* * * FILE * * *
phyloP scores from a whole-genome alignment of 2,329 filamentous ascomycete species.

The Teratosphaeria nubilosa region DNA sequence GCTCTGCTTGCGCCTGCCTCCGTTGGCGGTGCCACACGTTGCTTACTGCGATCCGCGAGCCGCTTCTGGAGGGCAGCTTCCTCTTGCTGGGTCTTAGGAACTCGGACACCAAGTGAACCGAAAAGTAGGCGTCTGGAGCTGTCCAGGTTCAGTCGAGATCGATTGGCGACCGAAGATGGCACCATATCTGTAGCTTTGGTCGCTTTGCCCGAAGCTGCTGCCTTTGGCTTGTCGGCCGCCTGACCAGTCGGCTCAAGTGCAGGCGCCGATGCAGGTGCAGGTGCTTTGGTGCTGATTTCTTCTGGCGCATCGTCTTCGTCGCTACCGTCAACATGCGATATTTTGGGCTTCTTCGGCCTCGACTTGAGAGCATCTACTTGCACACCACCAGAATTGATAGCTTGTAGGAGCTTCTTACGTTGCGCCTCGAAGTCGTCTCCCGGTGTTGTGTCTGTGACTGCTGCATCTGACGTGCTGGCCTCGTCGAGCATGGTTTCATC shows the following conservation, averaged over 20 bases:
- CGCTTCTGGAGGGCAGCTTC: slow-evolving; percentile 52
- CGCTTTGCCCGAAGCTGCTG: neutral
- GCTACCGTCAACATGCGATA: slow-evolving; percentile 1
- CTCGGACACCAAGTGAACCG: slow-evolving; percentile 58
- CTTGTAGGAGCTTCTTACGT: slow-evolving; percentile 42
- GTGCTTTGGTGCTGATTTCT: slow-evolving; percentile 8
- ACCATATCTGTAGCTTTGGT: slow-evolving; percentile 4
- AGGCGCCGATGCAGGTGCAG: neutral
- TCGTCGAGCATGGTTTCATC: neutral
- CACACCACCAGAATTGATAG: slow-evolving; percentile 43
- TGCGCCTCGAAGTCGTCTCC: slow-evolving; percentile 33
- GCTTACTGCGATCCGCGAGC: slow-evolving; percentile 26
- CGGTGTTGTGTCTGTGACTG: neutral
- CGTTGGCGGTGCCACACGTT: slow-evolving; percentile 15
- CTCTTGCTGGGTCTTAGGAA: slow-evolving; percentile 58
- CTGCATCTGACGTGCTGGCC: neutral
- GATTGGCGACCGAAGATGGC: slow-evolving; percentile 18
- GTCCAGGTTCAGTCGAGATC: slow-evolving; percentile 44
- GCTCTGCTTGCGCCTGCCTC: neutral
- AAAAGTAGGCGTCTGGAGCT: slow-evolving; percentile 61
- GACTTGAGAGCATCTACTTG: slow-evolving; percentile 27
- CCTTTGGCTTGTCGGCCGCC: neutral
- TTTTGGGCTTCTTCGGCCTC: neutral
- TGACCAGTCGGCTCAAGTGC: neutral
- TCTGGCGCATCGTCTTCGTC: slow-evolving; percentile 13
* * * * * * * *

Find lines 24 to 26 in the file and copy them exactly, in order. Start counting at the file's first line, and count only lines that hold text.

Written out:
- CCTTTGGCTTGTCGGCCGCC: neutral
- TTTTGGGCTTCTTCGGCCTC: neutral
- TGACCAGTCGGCTCAAGTGC: neutral